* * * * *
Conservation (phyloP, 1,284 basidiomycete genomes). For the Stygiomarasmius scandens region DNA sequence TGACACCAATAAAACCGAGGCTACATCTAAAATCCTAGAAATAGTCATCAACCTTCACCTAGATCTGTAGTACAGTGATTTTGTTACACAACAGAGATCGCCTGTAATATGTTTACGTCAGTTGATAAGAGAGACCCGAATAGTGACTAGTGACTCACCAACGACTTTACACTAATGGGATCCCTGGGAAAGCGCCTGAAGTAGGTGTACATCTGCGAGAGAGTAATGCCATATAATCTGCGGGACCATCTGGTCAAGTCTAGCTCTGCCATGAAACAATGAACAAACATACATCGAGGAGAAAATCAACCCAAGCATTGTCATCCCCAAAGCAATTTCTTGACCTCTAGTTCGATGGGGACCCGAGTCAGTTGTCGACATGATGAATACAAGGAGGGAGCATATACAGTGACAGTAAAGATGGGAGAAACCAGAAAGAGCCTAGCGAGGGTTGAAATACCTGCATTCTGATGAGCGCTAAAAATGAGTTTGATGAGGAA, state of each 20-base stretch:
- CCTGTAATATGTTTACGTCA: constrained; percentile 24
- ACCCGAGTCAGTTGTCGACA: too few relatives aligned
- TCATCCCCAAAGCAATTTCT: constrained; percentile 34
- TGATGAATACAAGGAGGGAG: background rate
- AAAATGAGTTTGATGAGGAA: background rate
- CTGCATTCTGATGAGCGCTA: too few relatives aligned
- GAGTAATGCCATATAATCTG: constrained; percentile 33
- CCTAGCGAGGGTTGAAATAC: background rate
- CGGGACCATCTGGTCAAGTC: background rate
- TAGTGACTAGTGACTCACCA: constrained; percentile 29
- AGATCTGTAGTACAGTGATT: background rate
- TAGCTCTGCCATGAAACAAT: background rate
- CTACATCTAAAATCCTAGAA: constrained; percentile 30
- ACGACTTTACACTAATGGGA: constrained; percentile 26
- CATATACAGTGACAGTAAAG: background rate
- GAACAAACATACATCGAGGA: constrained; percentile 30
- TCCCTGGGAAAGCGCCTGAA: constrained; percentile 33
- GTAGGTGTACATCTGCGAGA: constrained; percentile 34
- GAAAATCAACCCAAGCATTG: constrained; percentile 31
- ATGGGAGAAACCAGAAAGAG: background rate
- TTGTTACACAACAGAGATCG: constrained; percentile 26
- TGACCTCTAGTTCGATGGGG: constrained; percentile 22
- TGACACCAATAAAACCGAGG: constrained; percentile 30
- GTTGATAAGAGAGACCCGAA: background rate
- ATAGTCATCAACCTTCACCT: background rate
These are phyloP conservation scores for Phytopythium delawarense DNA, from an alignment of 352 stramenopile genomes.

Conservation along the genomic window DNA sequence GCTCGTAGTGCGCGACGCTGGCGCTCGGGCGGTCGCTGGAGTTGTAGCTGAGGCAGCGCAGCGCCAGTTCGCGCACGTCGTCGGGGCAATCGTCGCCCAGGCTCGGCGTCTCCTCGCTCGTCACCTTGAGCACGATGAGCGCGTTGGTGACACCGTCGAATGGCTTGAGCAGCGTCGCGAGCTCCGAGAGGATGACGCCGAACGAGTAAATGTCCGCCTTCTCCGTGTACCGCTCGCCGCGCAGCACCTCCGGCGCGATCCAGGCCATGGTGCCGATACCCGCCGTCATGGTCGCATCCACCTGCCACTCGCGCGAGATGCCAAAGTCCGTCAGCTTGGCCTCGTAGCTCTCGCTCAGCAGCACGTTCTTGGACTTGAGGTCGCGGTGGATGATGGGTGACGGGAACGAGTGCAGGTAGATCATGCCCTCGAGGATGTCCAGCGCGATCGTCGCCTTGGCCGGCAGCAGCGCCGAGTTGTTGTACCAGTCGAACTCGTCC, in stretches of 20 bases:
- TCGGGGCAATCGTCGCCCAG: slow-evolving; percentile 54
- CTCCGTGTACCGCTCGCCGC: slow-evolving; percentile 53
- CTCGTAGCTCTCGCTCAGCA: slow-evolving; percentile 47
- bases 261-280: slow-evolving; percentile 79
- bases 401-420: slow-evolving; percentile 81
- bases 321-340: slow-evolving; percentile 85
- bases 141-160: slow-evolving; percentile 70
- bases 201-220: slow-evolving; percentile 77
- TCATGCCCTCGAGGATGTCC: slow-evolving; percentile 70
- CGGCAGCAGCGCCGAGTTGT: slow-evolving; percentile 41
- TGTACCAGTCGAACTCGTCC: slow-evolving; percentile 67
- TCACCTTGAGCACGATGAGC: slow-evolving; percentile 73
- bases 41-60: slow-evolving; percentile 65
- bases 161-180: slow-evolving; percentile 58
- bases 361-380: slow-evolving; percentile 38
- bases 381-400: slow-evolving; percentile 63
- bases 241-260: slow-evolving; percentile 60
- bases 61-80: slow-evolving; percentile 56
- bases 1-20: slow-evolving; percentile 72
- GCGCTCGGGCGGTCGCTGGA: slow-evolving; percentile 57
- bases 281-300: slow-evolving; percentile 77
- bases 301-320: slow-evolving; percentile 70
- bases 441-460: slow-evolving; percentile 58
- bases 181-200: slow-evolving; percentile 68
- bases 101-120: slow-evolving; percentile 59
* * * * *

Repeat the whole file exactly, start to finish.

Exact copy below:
Conservation (phyloP, 1,284 basidiomycete genomes). For the Stygiomarasmius scandens region DNA sequence TGACACCAATAAAACCGAGGCTACATCTAAAATCCTAGAAATAGTCATCAACCTTCACCTAGATCTGTAGTACAGTGATTTTGTTACACAACAGAGATCGCCTGTAATATGTTTACGTCAGTTGATAAGAGAGACCCGAATAGTGACTAGTGACTCACCAACGACTTTACACTAATGGGATCCCTGGGAAAGCGCCTGAAGTAGGTGTACATCTGCGAGAGAGTAATGCCATATAATCTGCGGGACCATCTGGTCAAGTCTAGCTCTGCCATGAAACAATGAACAAACATACATCGAGGAGAAAATCAACCCAAGCATTGTCATCCCCAAAGCAATTTCTTGACCTCTAGTTCGATGGGGACCCGAGTCAGTTGTCGACATGATGAATACAAGGAGGGAGCATATACAGTGACAGTAAAGATGGGAGAAACCAGAAAGAGCCTAGCGAGGGTTGAAATACCTGCATTCTGATGAGCGCTAAAAATGAGTTTGATGAGGAA, state of each 20-base stretch:
- CCTGTAATATGTTTACGTCA: constrained; percentile 24
- ACCCGAGTCAGTTGTCGACA: too few relatives aligned
- TCATCCCCAAAGCAATTTCT: constrained; percentile 34
- TGATGAATACAAGGAGGGAG: background rate
- AAAATGAGTTTGATGAGGAA: background rate
- CTGCATTCTGATGAGCGCTA: too few relatives aligned
- GAGTAATGCCATATAATCTG: constrained; percentile 33
- CCTAGCGAGGGTTGAAATAC: background rate
- CGGGACCATCTGGTCAAGTC: background rate
- TAGTGACTAGTGACTCACCA: constrained; percentile 29
- AGATCTGTAGTACAGTGATT: background rate
- TAGCTCTGCCATGAAACAAT: background rate
- CTACATCTAAAATCCTAGAA: constrained; percentile 30
- ACGACTTTACACTAATGGGA: constrained; percentile 26
- CATATACAGTGACAGTAAAG: background rate
- GAACAAACATACATCGAGGA: constrained; percentile 30
- TCCCTGGGAAAGCGCCTGAA: constrained; percentile 33
- GTAGGTGTACATCTGCGAGA: constrained; percentile 34
- GAAAATCAACCCAAGCATTG: constrained; percentile 31
- ATGGGAGAAACCAGAAAGAG: background rate
- TTGTTACACAACAGAGATCG: constrained; percentile 26
- TGACCTCTAGTTCGATGGGG: constrained; percentile 22
- TGACACCAATAAAACCGAGG: constrained; percentile 30
- GTTGATAAGAGAGACCCGAA: background rate
- ATAGTCATCAACCTTCACCT: background rate
These are phyloP conservation scores for Phytopythium delawarense DNA, from an alignment of 352 stramenopile genomes.

Conservation along the genomic window DNA sequence GCTCGTAGTGCGCGACGCTGGCGCTCGGGCGGTCGCTGGAGTTGTAGCTGAGGCAGCGCAGCGCCAGTTCGCGCACGTCGTCGGGGCAATCGTCGCCCAGGCTCGGCGTCTCCTCGCTCGTCACCTTGAGCACGATGAGCGCGTTGGTGACACCGTCGAATGGCTTGAGCAGCGTCGCGAGCTCCGAGAGGATGACGCCGAACGAGTAAATGTCCGCCTTCTCCGTGTACCGCTCGCCGCGCAGCACCTCCGGCGCGATCCAGGCCATGGTGCCGATACCCGCCGTCATGGTCGCATCCACCTGCCACTCGCGCGAGATGCCAAAGTCCGTCAGCTTGGCCTCGTAGCTCTCGCTCAGCAGCACGTTCTTGGACTTGAGGTCGCGGTGGATGATGGGTGACGGGAACGAGTGCAGGTAGATCATGCCCTCGAGGATGTCCAGCGCGATCGTCGCCTTGGCCGGCAGCAGCGCCGAGTTGTTGTACCAGTCGAACTCGTCC, in stretches of 20 bases:
- TCGGGGCAATCGTCGCCCAG: slow-evolving; percentile 54
- CTCCGTGTACCGCTCGCCGC: slow-evolving; percentile 53
- CTCGTAGCTCTCGCTCAGCA: slow-evolving; percentile 47
- bases 261-280: slow-evolving; percentile 79
- bases 401-420: slow-evolving; percentile 81
- bases 321-340: slow-evolving; percentile 85
- bases 141-160: slow-evolving; percentile 70
- bases 201-220: slow-evolving; percentile 77
- TCATGCCCTCGAGGATGTCC: slow-evolving; percentile 70
- CGGCAGCAGCGCCGAGTTGT: slow-evolving; percentile 41
- TGTACCAGTCGAACTCGTCC: slow-evolving; percentile 67
- TCACCTTGAGCACGATGAGC: slow-evolving; percentile 73
- bases 41-60: slow-evolving; percentile 65
- bases 161-180: slow-evolving; percentile 58
- bases 361-380: slow-evolving; percentile 38
- bases 381-400: slow-evolving; percentile 63
- bases 241-260: slow-evolving; percentile 60
- bases 61-80: slow-evolving; percentile 56
- bases 1-20: slow-evolving; percentile 72
- GCGCTCGGGCGGTCGCTGGA: slow-evolving; percentile 57
- bases 281-300: slow-evolving; percentile 77
- bases 301-320: slow-evolving; percentile 70
- bases 441-460: slow-evolving; percentile 58
- bases 181-200: slow-evolving; percentile 68
- bases 101-120: slow-evolving; percentile 59